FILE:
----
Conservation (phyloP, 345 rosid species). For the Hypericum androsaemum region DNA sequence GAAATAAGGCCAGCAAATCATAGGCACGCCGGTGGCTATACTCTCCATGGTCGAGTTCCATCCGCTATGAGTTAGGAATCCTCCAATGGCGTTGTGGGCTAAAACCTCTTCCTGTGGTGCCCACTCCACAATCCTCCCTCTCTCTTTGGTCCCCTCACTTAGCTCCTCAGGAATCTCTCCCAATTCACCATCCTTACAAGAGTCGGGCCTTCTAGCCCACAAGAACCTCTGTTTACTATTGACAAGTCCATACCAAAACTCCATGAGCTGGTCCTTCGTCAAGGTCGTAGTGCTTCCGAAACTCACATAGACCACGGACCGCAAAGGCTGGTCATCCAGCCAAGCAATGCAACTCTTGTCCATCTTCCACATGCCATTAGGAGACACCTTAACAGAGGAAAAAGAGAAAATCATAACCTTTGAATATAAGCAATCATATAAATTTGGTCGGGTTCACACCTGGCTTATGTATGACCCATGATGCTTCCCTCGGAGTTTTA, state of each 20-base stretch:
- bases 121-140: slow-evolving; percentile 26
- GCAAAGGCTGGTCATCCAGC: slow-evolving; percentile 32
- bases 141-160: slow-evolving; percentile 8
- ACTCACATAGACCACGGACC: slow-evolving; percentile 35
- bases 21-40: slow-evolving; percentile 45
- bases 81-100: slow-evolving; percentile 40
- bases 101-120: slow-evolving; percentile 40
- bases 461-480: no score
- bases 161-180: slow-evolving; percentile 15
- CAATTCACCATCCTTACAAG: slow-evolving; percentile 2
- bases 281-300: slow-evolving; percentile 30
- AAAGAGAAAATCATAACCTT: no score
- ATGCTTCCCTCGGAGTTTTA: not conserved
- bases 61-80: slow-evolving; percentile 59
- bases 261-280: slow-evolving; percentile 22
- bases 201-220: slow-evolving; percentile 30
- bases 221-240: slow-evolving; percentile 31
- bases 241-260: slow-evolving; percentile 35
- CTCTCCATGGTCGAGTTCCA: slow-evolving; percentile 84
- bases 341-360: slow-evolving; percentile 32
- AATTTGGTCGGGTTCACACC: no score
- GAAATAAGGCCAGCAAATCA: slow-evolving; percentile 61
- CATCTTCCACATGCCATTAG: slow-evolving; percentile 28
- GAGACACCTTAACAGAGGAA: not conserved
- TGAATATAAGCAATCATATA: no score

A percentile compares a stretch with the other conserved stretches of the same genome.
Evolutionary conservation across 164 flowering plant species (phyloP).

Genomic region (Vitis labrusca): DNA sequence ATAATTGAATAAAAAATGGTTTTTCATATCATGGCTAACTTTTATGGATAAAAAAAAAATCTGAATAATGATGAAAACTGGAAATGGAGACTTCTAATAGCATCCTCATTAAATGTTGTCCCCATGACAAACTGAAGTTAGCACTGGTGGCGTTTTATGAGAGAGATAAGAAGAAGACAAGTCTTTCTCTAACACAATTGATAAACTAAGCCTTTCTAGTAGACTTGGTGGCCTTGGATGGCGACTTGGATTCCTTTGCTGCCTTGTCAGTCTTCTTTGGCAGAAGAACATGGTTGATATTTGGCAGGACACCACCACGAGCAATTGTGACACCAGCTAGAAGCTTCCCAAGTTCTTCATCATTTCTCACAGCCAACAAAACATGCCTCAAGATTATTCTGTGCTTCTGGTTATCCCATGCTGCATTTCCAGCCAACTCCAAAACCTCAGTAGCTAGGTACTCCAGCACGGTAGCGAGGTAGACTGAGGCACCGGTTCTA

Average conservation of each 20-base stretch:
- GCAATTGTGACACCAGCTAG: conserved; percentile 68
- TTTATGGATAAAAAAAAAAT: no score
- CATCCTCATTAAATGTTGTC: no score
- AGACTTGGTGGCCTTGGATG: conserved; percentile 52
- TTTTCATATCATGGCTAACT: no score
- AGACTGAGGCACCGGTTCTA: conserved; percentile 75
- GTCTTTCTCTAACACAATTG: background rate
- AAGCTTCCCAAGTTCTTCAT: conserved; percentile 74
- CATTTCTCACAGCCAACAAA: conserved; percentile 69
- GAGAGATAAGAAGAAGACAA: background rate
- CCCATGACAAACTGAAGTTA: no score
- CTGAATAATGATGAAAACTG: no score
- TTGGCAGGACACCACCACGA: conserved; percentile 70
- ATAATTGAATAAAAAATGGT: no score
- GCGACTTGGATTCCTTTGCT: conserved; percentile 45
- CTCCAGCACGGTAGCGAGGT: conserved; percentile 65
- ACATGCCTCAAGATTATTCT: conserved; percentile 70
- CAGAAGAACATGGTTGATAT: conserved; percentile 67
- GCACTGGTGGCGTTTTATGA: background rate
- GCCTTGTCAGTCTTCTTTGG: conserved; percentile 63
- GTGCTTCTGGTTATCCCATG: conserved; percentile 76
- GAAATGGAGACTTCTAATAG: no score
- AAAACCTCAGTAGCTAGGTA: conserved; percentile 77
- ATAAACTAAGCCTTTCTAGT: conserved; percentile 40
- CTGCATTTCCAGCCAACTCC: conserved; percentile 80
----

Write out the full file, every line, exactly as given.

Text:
Conservation (phyloP, 345 rosid species). For the Hypericum androsaemum region DNA sequence GAAATAAGGCCAGCAAATCATAGGCACGCCGGTGGCTATACTCTCCATGGTCGAGTTCCATCCGCTATGAGTTAGGAATCCTCCAATGGCGTTGTGGGCTAAAACCTCTTCCTGTGGTGCCCACTCCACAATCCTCCCTCTCTCTTTGGTCCCCTCACTTAGCTCCTCAGGAATCTCTCCCAATTCACCATCCTTACAAGAGTCGGGCCTTCTAGCCCACAAGAACCTCTGTTTACTATTGACAAGTCCATACCAAAACTCCATGAGCTGGTCCTTCGTCAAGGTCGTAGTGCTTCCGAAACTCACATAGACCACGGACCGCAAAGGCTGGTCATCCAGCCAAGCAATGCAACTCTTGTCCATCTTCCACATGCCATTAGGAGACACCTTAACAGAGGAAAAAGAGAAAATCATAACCTTTGAATATAAGCAATCATATAAATTTGGTCGGGTTCACACCTGGCTTATGTATGACCCATGATGCTTCCCTCGGAGTTTTA, state of each 20-base stretch:
- bases 121-140: slow-evolving; percentile 26
- GCAAAGGCTGGTCATCCAGC: slow-evolving; percentile 32
- bases 141-160: slow-evolving; percentile 8
- ACTCACATAGACCACGGACC: slow-evolving; percentile 35
- bases 21-40: slow-evolving; percentile 45
- bases 81-100: slow-evolving; percentile 40
- bases 101-120: slow-evolving; percentile 40
- bases 461-480: no score
- bases 161-180: slow-evolving; percentile 15
- CAATTCACCATCCTTACAAG: slow-evolving; percentile 2
- bases 281-300: slow-evolving; percentile 30
- AAAGAGAAAATCATAACCTT: no score
- ATGCTTCCCTCGGAGTTTTA: not conserved
- bases 61-80: slow-evolving; percentile 59
- bases 261-280: slow-evolving; percentile 22
- bases 201-220: slow-evolving; percentile 30
- bases 221-240: slow-evolving; percentile 31
- bases 241-260: slow-evolving; percentile 35
- CTCTCCATGGTCGAGTTCCA: slow-evolving; percentile 84
- bases 341-360: slow-evolving; percentile 32
- AATTTGGTCGGGTTCACACC: no score
- GAAATAAGGCCAGCAAATCA: slow-evolving; percentile 61
- CATCTTCCACATGCCATTAG: slow-evolving; percentile 28
- GAGACACCTTAACAGAGGAA: not conserved
- TGAATATAAGCAATCATATA: no score

A percentile compares a stretch with the other conserved stretches of the same genome.
Evolutionary conservation across 164 flowering plant species (phyloP).

Genomic region (Vitis labrusca): DNA sequence ATAATTGAATAAAAAATGGTTTTTCATATCATGGCTAACTTTTATGGATAAAAAAAAAATCTGAATAATGATGAAAACTGGAAATGGAGACTTCTAATAGCATCCTCATTAAATGTTGTCCCCATGACAAACTGAAGTTAGCACTGGTGGCGTTTTATGAGAGAGATAAGAAGAAGACAAGTCTTTCTCTAACACAATTGATAAACTAAGCCTTTCTAGTAGACTTGGTGGCCTTGGATGGCGACTTGGATTCCTTTGCTGCCTTGTCAGTCTTCTTTGGCAGAAGAACATGGTTGATATTTGGCAGGACACCACCACGAGCAATTGTGACACCAGCTAGAAGCTTCCCAAGTTCTTCATCATTTCTCACAGCCAACAAAACATGCCTCAAGATTATTCTGTGCTTCTGGTTATCCCATGCTGCATTTCCAGCCAACTCCAAAACCTCAGTAGCTAGGTACTCCAGCACGGTAGCGAGGTAGACTGAGGCACCGGTTCTA

Average conservation of each 20-base stretch:
- GCAATTGTGACACCAGCTAG: conserved; percentile 68
- TTTATGGATAAAAAAAAAAT: no score
- CATCCTCATTAAATGTTGTC: no score
- AGACTTGGTGGCCTTGGATG: conserved; percentile 52
- TTTTCATATCATGGCTAACT: no score
- AGACTGAGGCACCGGTTCTA: conserved; percentile 75
- GTCTTTCTCTAACACAATTG: background rate
- AAGCTTCCCAAGTTCTTCAT: conserved; percentile 74
- CATTTCTCACAGCCAACAAA: conserved; percentile 69
- GAGAGATAAGAAGAAGACAA: background rate
- CCCATGACAAACTGAAGTTA: no score
- CTGAATAATGATGAAAACTG: no score
- TTGGCAGGACACCACCACGA: conserved; percentile 70
- ATAATTGAATAAAAAATGGT: no score
- GCGACTTGGATTCCTTTGCT: conserved; percentile 45
- CTCCAGCACGGTAGCGAGGT: conserved; percentile 65
- ACATGCCTCAAGATTATTCT: conserved; percentile 70
- CAGAAGAACATGGTTGATAT: conserved; percentile 67
- GCACTGGTGGCGTTTTATGA: background rate
- GCCTTGTCAGTCTTCTTTGG: conserved; percentile 63
- GTGCTTCTGGTTATCCCATG: conserved; percentile 76
- GAAATGGAGACTTCTAATAG: no score
- AAAACCTCAGTAGCTAGGTA: conserved; percentile 77
- ATAAACTAAGCCTTTCTAGT: conserved; percentile 40
- CTGCATTTCCAGCCAACTCC: conserved; percentile 80